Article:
When it comes to plant-based, eating a variety is key. Vegan and Vegetarian diets have been a useful and effective way to promote a diverse ecosystem of beneficial bacteria to support human gut microbiome and overall health. (1) So getting a little adventurous with our plant-based eating food choices and increasing diet diversity can greatly benefit us in consuming a range of nutrients and guaranteeing good gut health.
Mother Nature’s bounty has much to offer and the plants native to South America are no exception. Aside from quinoa, cacao, maca, lucuma, acai berry and chia seeds, which many people already incorporate into a healthy diet, here are 3 more foods to include in your plant-based eating and with good reason.
There has been growing interest in developing the Sacha Inchi plant as a novel oil source in unsaturated fatty acids in recent years. (2) It can be likened in taste to peanuts and the seed itself can be consumed on its own, as an oil or in the form of protein powder.
The seeds contain 35 – 60% lipids, 25 – 30% protein (importantly including essential amino acids such as cysteine, tyrosine, threonine, and tryptophan) and vitamin E and the all-important polyphenols,(3) meaning the nutritional profile of this seed can be considered as an important dietary source of health-promoting phytochemicals. (4)
In a study of Sacha Inchi, scientific methodology assessed the polyphenol components of the cold-pressed oil, with 15 polyphenol compounds identified,(5) indicating the potential of providing numerous health benefits. Polyphenols or polyphenol-rich diets provide significant protection against the development and progression of many chronic pathological conditions including cancer, diabetes, cardiovascular problems and ageing. (5) Abundant in plant foods, polyphenols have been demonstrated to increase Bifidobacterium and Lactobacillus(1) the healthy bacteria found in the gut microbiome.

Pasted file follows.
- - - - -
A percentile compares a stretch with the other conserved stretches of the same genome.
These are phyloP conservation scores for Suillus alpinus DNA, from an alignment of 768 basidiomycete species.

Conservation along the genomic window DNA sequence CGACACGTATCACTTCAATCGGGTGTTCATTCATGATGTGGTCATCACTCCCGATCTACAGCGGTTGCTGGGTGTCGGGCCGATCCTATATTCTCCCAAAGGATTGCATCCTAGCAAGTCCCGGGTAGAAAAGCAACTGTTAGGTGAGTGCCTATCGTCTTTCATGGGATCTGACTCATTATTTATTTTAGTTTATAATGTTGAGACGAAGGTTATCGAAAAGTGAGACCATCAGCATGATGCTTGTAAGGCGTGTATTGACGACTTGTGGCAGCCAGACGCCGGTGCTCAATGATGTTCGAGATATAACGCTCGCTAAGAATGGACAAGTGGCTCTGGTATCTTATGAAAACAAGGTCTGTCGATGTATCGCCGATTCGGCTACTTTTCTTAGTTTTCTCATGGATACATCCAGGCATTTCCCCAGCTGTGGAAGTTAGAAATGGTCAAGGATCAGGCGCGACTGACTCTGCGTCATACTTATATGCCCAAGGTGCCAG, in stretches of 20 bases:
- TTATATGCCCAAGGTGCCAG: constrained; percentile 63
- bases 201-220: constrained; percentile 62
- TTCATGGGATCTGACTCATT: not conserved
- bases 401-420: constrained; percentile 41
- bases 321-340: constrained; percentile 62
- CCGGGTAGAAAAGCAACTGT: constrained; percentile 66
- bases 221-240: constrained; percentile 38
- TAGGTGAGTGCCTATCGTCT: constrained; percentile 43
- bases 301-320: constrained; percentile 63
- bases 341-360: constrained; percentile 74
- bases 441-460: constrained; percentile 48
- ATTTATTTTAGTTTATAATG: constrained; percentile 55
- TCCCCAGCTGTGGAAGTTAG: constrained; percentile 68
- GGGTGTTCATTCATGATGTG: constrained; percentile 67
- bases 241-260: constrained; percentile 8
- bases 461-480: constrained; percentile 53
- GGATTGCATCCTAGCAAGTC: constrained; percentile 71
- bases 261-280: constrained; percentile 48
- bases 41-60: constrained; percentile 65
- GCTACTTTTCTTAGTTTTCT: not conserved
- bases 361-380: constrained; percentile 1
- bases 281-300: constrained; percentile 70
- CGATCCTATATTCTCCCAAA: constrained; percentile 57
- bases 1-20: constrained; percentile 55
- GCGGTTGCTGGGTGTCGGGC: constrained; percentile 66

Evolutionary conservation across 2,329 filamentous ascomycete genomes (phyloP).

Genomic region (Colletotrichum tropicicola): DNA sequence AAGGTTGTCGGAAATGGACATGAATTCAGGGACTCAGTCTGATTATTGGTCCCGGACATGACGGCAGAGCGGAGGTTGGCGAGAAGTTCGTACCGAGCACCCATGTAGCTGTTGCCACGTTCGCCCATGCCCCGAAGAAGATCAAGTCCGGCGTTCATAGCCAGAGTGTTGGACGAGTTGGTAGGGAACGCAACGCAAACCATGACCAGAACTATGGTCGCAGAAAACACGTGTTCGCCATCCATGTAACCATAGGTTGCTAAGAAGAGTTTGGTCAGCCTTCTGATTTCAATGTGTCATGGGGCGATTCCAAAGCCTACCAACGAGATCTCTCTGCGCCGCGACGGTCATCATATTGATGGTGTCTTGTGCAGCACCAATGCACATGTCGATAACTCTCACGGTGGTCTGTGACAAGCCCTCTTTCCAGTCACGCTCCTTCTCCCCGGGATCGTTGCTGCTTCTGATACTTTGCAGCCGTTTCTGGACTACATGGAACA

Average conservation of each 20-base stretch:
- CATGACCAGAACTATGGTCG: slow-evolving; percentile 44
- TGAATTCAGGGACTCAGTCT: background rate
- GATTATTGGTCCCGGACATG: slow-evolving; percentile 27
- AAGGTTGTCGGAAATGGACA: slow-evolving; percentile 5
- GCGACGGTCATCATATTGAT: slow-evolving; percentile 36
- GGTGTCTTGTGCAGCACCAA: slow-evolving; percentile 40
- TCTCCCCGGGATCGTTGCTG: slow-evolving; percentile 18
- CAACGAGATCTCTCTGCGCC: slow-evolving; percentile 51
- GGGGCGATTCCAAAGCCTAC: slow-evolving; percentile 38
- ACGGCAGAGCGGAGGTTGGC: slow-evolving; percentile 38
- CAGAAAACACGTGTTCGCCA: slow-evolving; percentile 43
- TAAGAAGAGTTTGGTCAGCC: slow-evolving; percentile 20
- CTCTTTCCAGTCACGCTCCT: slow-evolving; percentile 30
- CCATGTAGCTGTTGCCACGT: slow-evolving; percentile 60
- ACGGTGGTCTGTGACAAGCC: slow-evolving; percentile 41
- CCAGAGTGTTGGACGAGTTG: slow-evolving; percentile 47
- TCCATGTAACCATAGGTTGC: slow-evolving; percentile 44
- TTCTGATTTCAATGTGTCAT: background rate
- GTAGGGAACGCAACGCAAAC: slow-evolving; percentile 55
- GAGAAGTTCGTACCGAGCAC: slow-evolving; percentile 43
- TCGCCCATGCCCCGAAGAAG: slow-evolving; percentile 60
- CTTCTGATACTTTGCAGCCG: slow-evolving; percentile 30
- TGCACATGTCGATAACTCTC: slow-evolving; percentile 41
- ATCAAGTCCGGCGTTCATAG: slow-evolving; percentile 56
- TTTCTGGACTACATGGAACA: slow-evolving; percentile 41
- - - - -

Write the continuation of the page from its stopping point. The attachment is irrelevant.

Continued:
As a ‘pseudo-grain’ Amaranth checks all the boxes. Plant-based, protein-rich food that is easy to digest, gluten-free and versatile. The health benefits attributed include decreasing cholesterol, stimulating the immune system, reducing blood glucose levels, and improving hypertension and anaemia conditions. (6)
Cooking the grain in water or vegetable stock makes for a great alternative accompaniment to a curry instead of rice, quinoa or couscous. Added to stews or soups to thicken or used in tabouli as a replacement to cracked wheat, Amaranth can become an easy addition to a vegan menu. It has also been reported to possess anti-allergic and antioxidant activities and even exert an antitumor activity,(6) giving good reason to include it on the shopping list.
Swap your plant-based eating up and sweeten by cooking in coconut milk and serve with stewed fruit for a tasty porridge. You may also find puffed Amaranth which can be added to slices as an alternative to puffed rice (think healthy chocolate crackles!) or Amaranth flakes for a faster way to prepare porridge.
In a comparative study of legumes, the highest Iron availability among legumes was for Lima Beans. (7) Iron-rich foods prioritise a plant-based meal or diet, so Lima beans are worthy of the pantry space. Commonly known as Butter Beans due to their creamy consistency, this bean variety offers an alternative to the usual legumes on rotation in a plant-based dish. Swap it in place of chickpeas in a curry or kidney beans on Mexican night.
The benefits of legumes in the diet are clear and interestingly, preparing beans from scratch instead of canned appears to have extra nutritional benefits. In a comparison of canned vs dried, the dried, cooked beans were significantly more energy-dense, contained more protein, fibre, iron, potassium and magnesium; and less sodium than canned beans. (8)
Beans are already economical but buying dried in bulk and avoiding cans is a great idea for your own health by (avoiding BPA found in the lining of cans) but also to reduce our carbon footprint. Soak overnight, rinse well and consider using a slow cooker to allow for the extra time it takes to cook from dried—worth the effort with a little planning.
Variety is the spice of life. These food items are easily found in good health food stores. Next time you are in one, make sure to browse the shelves for a new addition to your culinary repertoire.
Stay tuned for the next Blog when we explore crops native to Africa!